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Another year, another Chat.
September 20, 2002 6:34 AM   Subscribe

Another year, another Chat. This year's Loebner Prize competition will be held next week in Atlanta, GA (at SciTrek and GSU). The yearly contest is a modified "Turing test" (seminal paper here) where people try to guess whether they're chatting with computers or with people.

There are some resources for rolling your own AI bot, but before you begin, think about these two sentences and you'll see what a serious problem natural language is: "We gave the monkeys the bananas because they were hungry" and "We gave the monkeys the bananas because they were ripe" (nod to this guy for the example). You have to know a lot about the world and the things in it to disambiguate the "they" in those sentences.
posted by zpousman (15 comments total)

 
Any zoo visitor knows there's no ambiguity there... monkeys ARE pretty ripe. Giving 'em some lunch is the least we can do to make up for it.
posted by GhostintheMachine at 6:40 AM on September 20, 2002


So strange the way topicson Metafilter always appear when you were thinking about them the night before. Thanks zpousman this will come in handy for my new web-service alife cross :)
posted by laukf at 7:32 AM on September 20, 2002


So.. any AI geeks here?

I don't know crap about AI.. so.. someone tell me if this is a stupid idea:

Create a dictionary "graph" of all words, what they are (subject/noun, verb, adjective) and words that typically describe them...

So you see 2 nouns (thus potential subjects) in each sentence, right? monkeys, and bananas. And you look for the closest link between the adjective and the nouns to determine which is the subject.

So the shortest links for each sentence are:

Monkeys [noun] -> Animals [category] -> Hungry [adjective]
Bananas [noun] -> Fruit [category] -> Ripe [adjective]

Obviously it goes deeper than just that.. you need logic to parse all the sentence structure beyond just nouns/verbs/adjectives... but.. is this how these sorts of things work? Or am I totally off-base?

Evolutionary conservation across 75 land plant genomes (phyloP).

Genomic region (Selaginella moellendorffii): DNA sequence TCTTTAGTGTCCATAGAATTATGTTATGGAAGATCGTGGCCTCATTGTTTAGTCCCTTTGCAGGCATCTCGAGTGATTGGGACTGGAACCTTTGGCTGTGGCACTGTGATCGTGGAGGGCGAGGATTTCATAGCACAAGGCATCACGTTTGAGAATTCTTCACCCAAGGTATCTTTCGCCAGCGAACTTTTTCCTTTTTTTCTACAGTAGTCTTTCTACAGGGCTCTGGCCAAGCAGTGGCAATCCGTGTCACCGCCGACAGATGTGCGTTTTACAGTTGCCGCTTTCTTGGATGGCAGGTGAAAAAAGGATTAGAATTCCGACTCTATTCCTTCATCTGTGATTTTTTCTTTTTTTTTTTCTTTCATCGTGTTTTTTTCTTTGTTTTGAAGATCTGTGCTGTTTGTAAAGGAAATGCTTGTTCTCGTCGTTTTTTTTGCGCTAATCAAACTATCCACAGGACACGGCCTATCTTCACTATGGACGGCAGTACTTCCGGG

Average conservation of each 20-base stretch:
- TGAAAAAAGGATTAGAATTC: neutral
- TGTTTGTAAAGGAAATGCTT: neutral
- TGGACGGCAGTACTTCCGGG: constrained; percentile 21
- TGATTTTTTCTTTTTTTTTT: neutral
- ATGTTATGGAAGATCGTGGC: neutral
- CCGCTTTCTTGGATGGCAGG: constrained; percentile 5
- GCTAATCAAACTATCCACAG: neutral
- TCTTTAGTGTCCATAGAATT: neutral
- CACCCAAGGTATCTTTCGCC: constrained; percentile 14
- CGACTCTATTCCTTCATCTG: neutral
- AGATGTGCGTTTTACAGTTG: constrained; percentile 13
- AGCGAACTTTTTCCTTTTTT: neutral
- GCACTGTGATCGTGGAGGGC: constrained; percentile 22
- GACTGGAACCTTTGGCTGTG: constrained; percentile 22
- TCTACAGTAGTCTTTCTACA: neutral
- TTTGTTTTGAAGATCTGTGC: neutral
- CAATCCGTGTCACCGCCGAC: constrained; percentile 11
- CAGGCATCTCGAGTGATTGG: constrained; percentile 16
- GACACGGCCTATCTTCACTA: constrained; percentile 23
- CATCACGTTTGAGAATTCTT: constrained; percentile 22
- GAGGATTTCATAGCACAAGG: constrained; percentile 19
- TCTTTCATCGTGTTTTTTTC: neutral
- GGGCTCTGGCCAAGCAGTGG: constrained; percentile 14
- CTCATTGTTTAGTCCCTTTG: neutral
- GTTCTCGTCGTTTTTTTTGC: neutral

posted by twiggy at 8:01 AM on September 20, 2002


great example, zpouseman. I had a prof. once that used to work as a programmer for a speech-recognition software company, and he had an equally memorable one regarding the complexity of speech. Say aloud these two sentences:

It's hard to recognize speech.
It's hard to wreck a nice beach.
posted by LuxFX at 8:11 AM on September 20, 2002


So.. any AI geeks here?

Man, I hated that movie!

But the online advertising campaign included an ALICEbot. The AI chatbot most assuredly fails the Turing Test, but I must shame-facedly admit to having spent quite some time confirming this. Funfun.

More Alicebots here. Somewhere, there's an AynRandBot (trained on phrases from Rand's writings), but I can't find it.
posted by dilettanti at 8:27 AM on September 20, 2002


twiggy - conversational bots today are at a surprisingly lower level than what you propose. Most are simply pattern matchers, with built in replies to specific inputs. There hasn't really been a significant advance in conversational technology since Eliza.

In conversational bots, there's rarely an attempt to get at the meaning or deep structure of a sentence, because where do you go from there? Language generation can be an even stickier problem than language parsing.
posted by mfbridges at 8:32 AM on September 20, 2002


Ah, linguistics!

Here's another commonly cited example of an ambiguous sentence: Visiting relatives can be boring.

Then there's the classic, "Colorless green ideas sleep furiously."
posted by tbc at 8:50 AM on September 20, 2002


It seems to me that those two sentences are a overly ambiguous, even for human brains. I had to read them twice myself. I'm more in favor of emphasizing meaning over efficiency.

"We gave the bananas to the monkeys because the monkeys were hungry."

"We gave the bananas to the monkeys because the bananas were ripe."